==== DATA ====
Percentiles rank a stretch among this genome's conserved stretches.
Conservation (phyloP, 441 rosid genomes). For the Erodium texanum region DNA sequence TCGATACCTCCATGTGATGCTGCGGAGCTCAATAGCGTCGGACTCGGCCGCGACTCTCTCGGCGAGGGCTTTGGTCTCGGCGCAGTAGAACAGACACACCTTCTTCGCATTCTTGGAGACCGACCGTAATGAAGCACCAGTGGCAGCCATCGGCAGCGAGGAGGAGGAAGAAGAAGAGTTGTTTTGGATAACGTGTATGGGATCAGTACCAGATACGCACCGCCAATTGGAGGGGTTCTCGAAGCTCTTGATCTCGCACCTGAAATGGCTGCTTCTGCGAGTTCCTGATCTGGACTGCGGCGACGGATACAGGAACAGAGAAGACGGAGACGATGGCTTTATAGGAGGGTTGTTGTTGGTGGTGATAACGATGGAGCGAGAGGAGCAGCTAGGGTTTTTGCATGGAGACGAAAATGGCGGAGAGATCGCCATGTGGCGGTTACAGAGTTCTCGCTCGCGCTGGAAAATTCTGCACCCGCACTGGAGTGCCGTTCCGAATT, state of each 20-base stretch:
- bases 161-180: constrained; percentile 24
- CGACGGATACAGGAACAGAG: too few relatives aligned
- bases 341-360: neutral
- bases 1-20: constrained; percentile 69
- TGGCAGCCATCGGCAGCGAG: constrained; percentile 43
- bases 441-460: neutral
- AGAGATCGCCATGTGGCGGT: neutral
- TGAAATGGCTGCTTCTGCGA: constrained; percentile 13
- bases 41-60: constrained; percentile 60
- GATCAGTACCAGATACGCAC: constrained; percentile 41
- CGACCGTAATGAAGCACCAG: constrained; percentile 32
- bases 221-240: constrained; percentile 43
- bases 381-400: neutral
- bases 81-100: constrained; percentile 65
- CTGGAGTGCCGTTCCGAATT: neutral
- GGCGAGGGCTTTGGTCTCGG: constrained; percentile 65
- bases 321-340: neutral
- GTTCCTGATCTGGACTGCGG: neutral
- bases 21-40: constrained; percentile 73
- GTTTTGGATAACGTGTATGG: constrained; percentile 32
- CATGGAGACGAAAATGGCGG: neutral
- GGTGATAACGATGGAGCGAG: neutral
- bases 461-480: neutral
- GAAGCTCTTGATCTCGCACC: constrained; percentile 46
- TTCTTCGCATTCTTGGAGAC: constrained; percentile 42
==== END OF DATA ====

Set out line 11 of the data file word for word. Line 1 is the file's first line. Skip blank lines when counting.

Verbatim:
- bases 41-60: constrained; percentile 60